If you’re struggling with the pain of osteoarthritis, turn to these natural remedies. They may help greatly improve your quality of life.
Written by: Jaime Heidel, Rust Built, Marketing Services
According to an article by AP Chief Medical Writer Marilynn Marchione, 2 in every 100 Americans have had a knee or hip replaced, and that number jumps to 5 in 100 over the age of 50 with a new knee.
There are roughly 1 million knee and total hip replacement surgeries performed every year, and a study released recently at an American Academy of Orthopaedic Surgeons conference in New Orleans claims that there are 7 million Americans living with a replaced knee or hip; this is the first time there’s been an estimate released regarding the number of people living with replacement joints. The results of the study have raised questions regarding how long the joints will last and how to replace them as they wear out.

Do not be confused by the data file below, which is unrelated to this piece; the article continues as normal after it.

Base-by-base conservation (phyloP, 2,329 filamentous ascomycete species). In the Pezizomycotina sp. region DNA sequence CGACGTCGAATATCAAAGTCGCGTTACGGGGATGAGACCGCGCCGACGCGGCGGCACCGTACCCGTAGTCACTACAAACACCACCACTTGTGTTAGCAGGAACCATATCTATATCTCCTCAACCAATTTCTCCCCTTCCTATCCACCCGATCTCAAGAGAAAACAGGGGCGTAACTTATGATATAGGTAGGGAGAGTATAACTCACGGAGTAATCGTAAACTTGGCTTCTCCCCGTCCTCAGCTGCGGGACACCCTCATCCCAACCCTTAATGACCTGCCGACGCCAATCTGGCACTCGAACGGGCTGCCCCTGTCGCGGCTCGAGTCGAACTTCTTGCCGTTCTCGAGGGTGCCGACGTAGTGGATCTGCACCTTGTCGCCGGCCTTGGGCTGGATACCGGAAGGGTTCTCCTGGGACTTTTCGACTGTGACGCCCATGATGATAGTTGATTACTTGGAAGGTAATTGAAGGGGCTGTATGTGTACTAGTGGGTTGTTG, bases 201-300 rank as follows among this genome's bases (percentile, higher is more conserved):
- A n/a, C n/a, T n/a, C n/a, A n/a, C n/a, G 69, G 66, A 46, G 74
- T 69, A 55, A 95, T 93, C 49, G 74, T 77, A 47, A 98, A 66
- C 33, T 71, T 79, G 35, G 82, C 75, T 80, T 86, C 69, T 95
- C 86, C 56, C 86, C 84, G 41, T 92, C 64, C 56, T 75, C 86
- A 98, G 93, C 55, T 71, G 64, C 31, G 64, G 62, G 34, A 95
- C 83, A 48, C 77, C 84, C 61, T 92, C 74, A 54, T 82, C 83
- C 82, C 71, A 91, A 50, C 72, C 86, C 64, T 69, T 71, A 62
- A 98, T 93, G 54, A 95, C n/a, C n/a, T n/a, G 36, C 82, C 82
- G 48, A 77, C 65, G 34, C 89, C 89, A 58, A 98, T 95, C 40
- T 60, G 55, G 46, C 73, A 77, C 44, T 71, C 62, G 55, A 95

Arthritis is the main reason we choose to have joints replaced, although according to the article, the term “replacement” is “a little misleading.” What’s actually replaced is the surface of the joint after the cartilage has worn away and caused damage to the joint. The ends of the bone are either removed or resurfaced with plastic, metal, or ceramic materials.
Obesity is the second leading cause of joint damage, and baby-boomers are wearing out joints by playing sports and being involved with other types of exercises.
There are other options to joint replacement, and replacement won’t work in arthritic cases where the joints are not damaged. The other options are exercise, medicine and weight loss, and should be tried first.
Written by: Tricia Doane, Rust Built, Marketing Services
Which One Is The Best?